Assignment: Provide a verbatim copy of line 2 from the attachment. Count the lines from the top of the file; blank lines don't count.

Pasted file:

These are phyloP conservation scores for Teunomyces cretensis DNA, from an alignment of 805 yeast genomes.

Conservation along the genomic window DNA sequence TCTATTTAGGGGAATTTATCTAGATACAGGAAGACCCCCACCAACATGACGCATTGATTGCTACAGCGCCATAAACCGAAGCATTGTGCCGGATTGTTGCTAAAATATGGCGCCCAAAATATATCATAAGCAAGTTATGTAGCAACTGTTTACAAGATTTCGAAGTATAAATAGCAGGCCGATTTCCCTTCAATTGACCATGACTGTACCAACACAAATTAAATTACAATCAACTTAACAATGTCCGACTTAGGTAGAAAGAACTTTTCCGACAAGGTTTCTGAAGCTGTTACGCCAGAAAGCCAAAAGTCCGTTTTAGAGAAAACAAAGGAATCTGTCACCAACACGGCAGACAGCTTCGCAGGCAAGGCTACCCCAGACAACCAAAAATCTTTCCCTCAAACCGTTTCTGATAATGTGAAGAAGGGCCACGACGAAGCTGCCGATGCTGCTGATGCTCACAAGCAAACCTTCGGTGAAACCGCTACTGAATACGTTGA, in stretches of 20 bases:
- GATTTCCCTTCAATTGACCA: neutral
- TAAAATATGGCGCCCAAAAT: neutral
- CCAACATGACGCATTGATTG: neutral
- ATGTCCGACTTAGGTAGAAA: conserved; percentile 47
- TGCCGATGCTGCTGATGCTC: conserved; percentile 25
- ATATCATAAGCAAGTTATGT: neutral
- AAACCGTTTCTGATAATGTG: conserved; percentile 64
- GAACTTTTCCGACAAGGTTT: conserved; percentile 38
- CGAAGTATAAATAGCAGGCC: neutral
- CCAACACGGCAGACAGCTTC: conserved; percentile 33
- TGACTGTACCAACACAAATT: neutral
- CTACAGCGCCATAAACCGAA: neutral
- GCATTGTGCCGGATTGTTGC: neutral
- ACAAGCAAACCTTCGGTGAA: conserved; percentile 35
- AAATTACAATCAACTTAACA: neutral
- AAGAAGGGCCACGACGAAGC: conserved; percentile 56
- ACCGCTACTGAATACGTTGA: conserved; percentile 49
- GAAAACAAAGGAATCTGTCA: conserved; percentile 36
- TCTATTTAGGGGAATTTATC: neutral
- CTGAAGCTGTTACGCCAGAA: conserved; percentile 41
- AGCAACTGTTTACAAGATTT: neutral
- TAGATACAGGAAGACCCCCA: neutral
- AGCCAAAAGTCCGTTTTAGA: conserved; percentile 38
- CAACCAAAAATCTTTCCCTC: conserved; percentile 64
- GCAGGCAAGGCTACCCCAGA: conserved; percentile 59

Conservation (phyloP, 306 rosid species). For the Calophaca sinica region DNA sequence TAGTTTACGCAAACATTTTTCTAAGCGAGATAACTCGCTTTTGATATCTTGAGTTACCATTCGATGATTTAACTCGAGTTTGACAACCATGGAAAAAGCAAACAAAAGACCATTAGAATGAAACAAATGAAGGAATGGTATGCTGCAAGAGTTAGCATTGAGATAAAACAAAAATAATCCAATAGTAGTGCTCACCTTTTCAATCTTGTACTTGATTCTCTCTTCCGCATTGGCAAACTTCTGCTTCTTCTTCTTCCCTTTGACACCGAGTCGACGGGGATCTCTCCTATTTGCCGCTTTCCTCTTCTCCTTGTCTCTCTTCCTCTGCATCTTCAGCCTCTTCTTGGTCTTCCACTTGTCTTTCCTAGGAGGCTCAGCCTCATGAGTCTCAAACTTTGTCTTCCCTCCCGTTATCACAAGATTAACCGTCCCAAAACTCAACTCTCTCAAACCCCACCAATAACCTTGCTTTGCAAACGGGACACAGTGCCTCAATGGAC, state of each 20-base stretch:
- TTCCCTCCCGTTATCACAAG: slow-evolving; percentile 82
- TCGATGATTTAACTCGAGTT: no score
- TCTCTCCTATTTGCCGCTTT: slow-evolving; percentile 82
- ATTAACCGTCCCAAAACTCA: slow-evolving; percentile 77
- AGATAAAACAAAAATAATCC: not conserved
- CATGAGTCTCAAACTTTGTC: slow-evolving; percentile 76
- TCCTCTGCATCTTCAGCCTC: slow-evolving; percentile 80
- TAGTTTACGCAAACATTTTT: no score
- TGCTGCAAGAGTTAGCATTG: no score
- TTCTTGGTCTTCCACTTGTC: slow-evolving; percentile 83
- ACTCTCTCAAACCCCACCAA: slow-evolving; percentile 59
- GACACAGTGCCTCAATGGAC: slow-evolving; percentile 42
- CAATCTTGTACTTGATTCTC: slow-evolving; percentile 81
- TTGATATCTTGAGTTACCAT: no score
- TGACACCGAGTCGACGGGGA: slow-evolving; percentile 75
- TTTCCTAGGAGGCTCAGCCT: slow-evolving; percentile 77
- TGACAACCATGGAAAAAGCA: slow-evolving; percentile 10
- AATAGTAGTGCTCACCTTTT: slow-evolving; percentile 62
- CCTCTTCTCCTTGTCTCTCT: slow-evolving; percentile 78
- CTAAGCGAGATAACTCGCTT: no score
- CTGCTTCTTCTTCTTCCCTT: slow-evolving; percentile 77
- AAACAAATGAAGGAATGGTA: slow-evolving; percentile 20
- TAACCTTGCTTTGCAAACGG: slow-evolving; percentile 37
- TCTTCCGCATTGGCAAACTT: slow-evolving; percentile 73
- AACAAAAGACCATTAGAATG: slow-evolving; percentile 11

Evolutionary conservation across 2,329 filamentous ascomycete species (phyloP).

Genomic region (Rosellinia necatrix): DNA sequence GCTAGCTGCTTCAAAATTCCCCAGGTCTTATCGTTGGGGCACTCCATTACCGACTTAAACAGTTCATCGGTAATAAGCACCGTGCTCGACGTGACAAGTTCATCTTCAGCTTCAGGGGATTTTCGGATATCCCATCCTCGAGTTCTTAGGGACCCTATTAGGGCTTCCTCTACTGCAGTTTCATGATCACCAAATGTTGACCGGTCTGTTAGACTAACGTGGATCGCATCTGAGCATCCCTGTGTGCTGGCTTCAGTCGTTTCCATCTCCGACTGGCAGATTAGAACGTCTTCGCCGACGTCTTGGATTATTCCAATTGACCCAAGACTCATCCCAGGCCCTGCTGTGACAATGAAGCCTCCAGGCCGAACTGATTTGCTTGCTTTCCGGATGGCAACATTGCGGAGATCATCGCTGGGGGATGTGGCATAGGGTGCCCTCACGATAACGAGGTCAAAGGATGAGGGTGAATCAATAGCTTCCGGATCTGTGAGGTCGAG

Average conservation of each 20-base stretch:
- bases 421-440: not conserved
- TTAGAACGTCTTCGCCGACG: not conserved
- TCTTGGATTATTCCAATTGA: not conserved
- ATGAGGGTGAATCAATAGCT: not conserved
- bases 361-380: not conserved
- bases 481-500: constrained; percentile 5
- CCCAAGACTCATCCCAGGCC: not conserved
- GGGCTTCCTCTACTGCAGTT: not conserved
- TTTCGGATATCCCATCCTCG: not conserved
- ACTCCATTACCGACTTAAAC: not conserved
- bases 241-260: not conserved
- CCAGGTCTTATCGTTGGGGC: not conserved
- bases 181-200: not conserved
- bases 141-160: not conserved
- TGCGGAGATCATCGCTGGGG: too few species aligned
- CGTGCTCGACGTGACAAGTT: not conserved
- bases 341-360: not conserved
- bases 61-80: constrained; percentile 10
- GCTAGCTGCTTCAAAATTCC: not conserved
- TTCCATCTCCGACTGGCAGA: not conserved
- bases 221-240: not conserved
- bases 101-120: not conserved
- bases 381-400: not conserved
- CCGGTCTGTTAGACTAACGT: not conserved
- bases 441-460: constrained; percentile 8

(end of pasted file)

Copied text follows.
Conservation along the genomic window DNA sequence TCTATTTAGGGGAATTTATCTAGATACAGGAAGACCCCCACCAACATGACGCATTGATTGCTACAGCGCCATAAACCGAAGCATTGTGCCGGATTGTTGCTAAAATATGGCGCCCAAAATATATCATAAGCAAGTTATGTAGCAACTGTTTACAAGATTTCGAAGTATAAATAGCAGGCCGATTTCCCTTCAATTGACCATGACTGTACCAACACAAATTAAATTACAATCAACTTAACAATGTCCGACTTAGGTAGAAAGAACTTTTCCGACAAGGTTTCTGAAGCTGTTACGCCAGAAAGCCAAAAGTCCGTTTTAGAGAAAACAAAGGAATCTGTCACCAACACGGCAGACAGCTTCGCAGGCAAGGCTACCCCAGACAACCAAAAATCTTTCCCTCAAACCGTTTCTGATAATGTGAAGAAGGGCCACGACGAAGCTGCCGATGCTGCTGATGCTCACAAGCAAACCTTCGGTGAAACCGCTACTGAATACGTTGA, in stretches of 20 bases: